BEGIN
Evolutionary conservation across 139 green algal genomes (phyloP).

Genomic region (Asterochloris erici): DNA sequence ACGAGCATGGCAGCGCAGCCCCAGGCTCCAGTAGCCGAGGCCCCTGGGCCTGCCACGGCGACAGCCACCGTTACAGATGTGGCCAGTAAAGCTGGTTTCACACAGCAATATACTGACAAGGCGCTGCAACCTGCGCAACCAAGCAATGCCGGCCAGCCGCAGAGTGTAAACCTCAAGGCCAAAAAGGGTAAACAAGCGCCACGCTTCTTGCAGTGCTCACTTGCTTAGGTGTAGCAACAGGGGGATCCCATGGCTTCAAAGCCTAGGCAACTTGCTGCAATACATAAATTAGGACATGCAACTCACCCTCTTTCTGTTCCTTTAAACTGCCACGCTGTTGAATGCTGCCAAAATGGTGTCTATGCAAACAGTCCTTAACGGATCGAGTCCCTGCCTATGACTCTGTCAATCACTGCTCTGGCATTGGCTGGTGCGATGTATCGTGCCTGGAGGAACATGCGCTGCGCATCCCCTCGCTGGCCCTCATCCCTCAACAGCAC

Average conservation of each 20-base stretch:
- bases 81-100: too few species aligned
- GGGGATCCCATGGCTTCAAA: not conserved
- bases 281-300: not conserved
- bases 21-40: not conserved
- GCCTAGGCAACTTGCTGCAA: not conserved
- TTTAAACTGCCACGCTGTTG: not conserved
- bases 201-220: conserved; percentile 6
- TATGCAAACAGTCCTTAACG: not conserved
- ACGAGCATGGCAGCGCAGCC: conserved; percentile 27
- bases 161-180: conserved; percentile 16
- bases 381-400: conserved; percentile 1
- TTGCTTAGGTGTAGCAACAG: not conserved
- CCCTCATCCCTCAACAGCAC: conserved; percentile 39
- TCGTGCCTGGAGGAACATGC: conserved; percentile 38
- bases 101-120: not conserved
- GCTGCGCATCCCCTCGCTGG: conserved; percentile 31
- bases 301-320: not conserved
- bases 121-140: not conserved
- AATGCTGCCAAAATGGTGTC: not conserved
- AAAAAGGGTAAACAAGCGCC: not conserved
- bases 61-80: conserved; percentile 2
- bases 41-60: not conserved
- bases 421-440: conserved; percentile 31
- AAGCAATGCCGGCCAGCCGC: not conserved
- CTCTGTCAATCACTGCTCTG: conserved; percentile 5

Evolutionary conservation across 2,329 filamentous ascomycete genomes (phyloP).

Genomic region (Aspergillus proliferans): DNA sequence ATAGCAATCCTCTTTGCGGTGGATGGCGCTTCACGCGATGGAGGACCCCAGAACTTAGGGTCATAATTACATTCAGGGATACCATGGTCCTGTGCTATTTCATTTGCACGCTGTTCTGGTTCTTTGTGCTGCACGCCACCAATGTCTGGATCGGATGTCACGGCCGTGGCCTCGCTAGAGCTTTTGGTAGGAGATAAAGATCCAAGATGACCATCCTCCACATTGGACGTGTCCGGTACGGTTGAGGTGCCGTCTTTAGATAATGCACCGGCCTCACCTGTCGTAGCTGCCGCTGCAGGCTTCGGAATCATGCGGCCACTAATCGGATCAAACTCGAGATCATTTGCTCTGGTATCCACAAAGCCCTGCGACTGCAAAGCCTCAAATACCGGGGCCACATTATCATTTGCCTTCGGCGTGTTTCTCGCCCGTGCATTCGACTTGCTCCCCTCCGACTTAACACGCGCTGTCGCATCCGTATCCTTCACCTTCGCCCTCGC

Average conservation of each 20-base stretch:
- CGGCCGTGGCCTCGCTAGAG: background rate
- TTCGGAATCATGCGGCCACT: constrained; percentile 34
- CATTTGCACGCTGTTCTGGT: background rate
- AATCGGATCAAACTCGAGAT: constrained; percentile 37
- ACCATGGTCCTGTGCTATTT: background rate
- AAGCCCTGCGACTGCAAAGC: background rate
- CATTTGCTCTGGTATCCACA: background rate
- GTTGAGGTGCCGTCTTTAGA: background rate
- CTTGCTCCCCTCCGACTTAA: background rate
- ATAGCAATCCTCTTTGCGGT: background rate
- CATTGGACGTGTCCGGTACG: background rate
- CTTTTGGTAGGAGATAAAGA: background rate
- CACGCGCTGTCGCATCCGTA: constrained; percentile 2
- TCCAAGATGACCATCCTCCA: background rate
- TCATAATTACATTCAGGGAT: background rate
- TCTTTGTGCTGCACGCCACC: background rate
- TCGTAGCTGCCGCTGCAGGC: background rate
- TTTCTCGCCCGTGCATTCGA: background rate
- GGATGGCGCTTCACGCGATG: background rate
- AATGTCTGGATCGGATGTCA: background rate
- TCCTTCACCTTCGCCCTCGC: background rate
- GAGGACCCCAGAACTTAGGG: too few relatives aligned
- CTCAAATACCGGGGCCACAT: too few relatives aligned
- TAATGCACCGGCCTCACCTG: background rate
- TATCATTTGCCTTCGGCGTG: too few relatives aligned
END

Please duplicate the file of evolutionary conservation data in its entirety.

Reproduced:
Evolutionary conservation across 139 green algal genomes (phyloP).

Genomic region (Asterochloris erici): DNA sequence ACGAGCATGGCAGCGCAGCCCCAGGCTCCAGTAGCCGAGGCCCCTGGGCCTGCCACGGCGACAGCCACCGTTACAGATGTGGCCAGTAAAGCTGGTTTCACACAGCAATATACTGACAAGGCGCTGCAACCTGCGCAACCAAGCAATGCCGGCCAGCCGCAGAGTGTAAACCTCAAGGCCAAAAAGGGTAAACAAGCGCCACGCTTCTTGCAGTGCTCACTTGCTTAGGTGTAGCAACAGGGGGATCCCATGGCTTCAAAGCCTAGGCAACTTGCTGCAATACATAAATTAGGACATGCAACTCACCCTCTTTCTGTTCCTTTAAACTGCCACGCTGTTGAATGCTGCCAAAATGGTGTCTATGCAAACAGTCCTTAACGGATCGAGTCCCTGCCTATGACTCTGTCAATCACTGCTCTGGCATTGGCTGGTGCGATGTATCGTGCCTGGAGGAACATGCGCTGCGCATCCCCTCGCTGGCCCTCATCCCTCAACAGCAC

Average conservation of each 20-base stretch:
- bases 81-100: too few species aligned
- GGGGATCCCATGGCTTCAAA: not conserved
- bases 281-300: not conserved
- bases 21-40: not conserved
- GCCTAGGCAACTTGCTGCAA: not conserved
- TTTAAACTGCCACGCTGTTG: not conserved
- bases 201-220: conserved; percentile 6
- TATGCAAACAGTCCTTAACG: not conserved
- ACGAGCATGGCAGCGCAGCC: conserved; percentile 27
- bases 161-180: conserved; percentile 16
- bases 381-400: conserved; percentile 1
- TTGCTTAGGTGTAGCAACAG: not conserved
- CCCTCATCCCTCAACAGCAC: conserved; percentile 39
- TCGTGCCTGGAGGAACATGC: conserved; percentile 38
- bases 101-120: not conserved
- GCTGCGCATCCCCTCGCTGG: conserved; percentile 31
- bases 301-320: not conserved
- bases 121-140: not conserved
- AATGCTGCCAAAATGGTGTC: not conserved
- AAAAAGGGTAAACAAGCGCC: not conserved
- bases 61-80: conserved; percentile 2
- bases 41-60: not conserved
- bases 421-440: conserved; percentile 31
- AAGCAATGCCGGCCAGCCGC: not conserved
- CTCTGTCAATCACTGCTCTG: conserved; percentile 5

Evolutionary conservation across 2,329 filamentous ascomycete genomes (phyloP).

Genomic region (Aspergillus proliferans): DNA sequence ATAGCAATCCTCTTTGCGGTGGATGGCGCTTCACGCGATGGAGGACCCCAGAACTTAGGGTCATAATTACATTCAGGGATACCATGGTCCTGTGCTATTTCATTTGCACGCTGTTCTGGTTCTTTGTGCTGCACGCCACCAATGTCTGGATCGGATGTCACGGCCGTGGCCTCGCTAGAGCTTTTGGTAGGAGATAAAGATCCAAGATGACCATCCTCCACATTGGACGTGTCCGGTACGGTTGAGGTGCCGTCTTTAGATAATGCACCGGCCTCACCTGTCGTAGCTGCCGCTGCAGGCTTCGGAATCATGCGGCCACTAATCGGATCAAACTCGAGATCATTTGCTCTGGTATCCACAAAGCCCTGCGACTGCAAAGCCTCAAATACCGGGGCCACATTATCATTTGCCTTCGGCGTGTTTCTCGCCCGTGCATTCGACTTGCTCCCCTCCGACTTAACACGCGCTGTCGCATCCGTATCCTTCACCTTCGCCCTCGC

Average conservation of each 20-base stretch:
- CGGCCGTGGCCTCGCTAGAG: background rate
- TTCGGAATCATGCGGCCACT: constrained; percentile 34
- CATTTGCACGCTGTTCTGGT: background rate
- AATCGGATCAAACTCGAGAT: constrained; percentile 37
- ACCATGGTCCTGTGCTATTT: background rate
- AAGCCCTGCGACTGCAAAGC: background rate
- CATTTGCTCTGGTATCCACA: background rate
- GTTGAGGTGCCGTCTTTAGA: background rate
- CTTGCTCCCCTCCGACTTAA: background rate
- ATAGCAATCCTCTTTGCGGT: background rate
- CATTGGACGTGTCCGGTACG: background rate
- CTTTTGGTAGGAGATAAAGA: background rate
- CACGCGCTGTCGCATCCGTA: constrained; percentile 2
- TCCAAGATGACCATCCTCCA: background rate
- TCATAATTACATTCAGGGAT: background rate
- TCTTTGTGCTGCACGCCACC: background rate
- TCGTAGCTGCCGCTGCAGGC: background rate
- TTTCTCGCCCGTGCATTCGA: background rate
- GGATGGCGCTTCACGCGATG: background rate
- AATGTCTGGATCGGATGTCA: background rate
- TCCTTCACCTTCGCCCTCGC: background rate
- GAGGACCCCAGAACTTAGGG: too few relatives aligned
- CTCAAATACCGGGGCCACAT: too few relatives aligned
- TAATGCACCGGCCTCACCTG: background rate
- TATCATTTGCCTTCGGCGTG: too few relatives aligned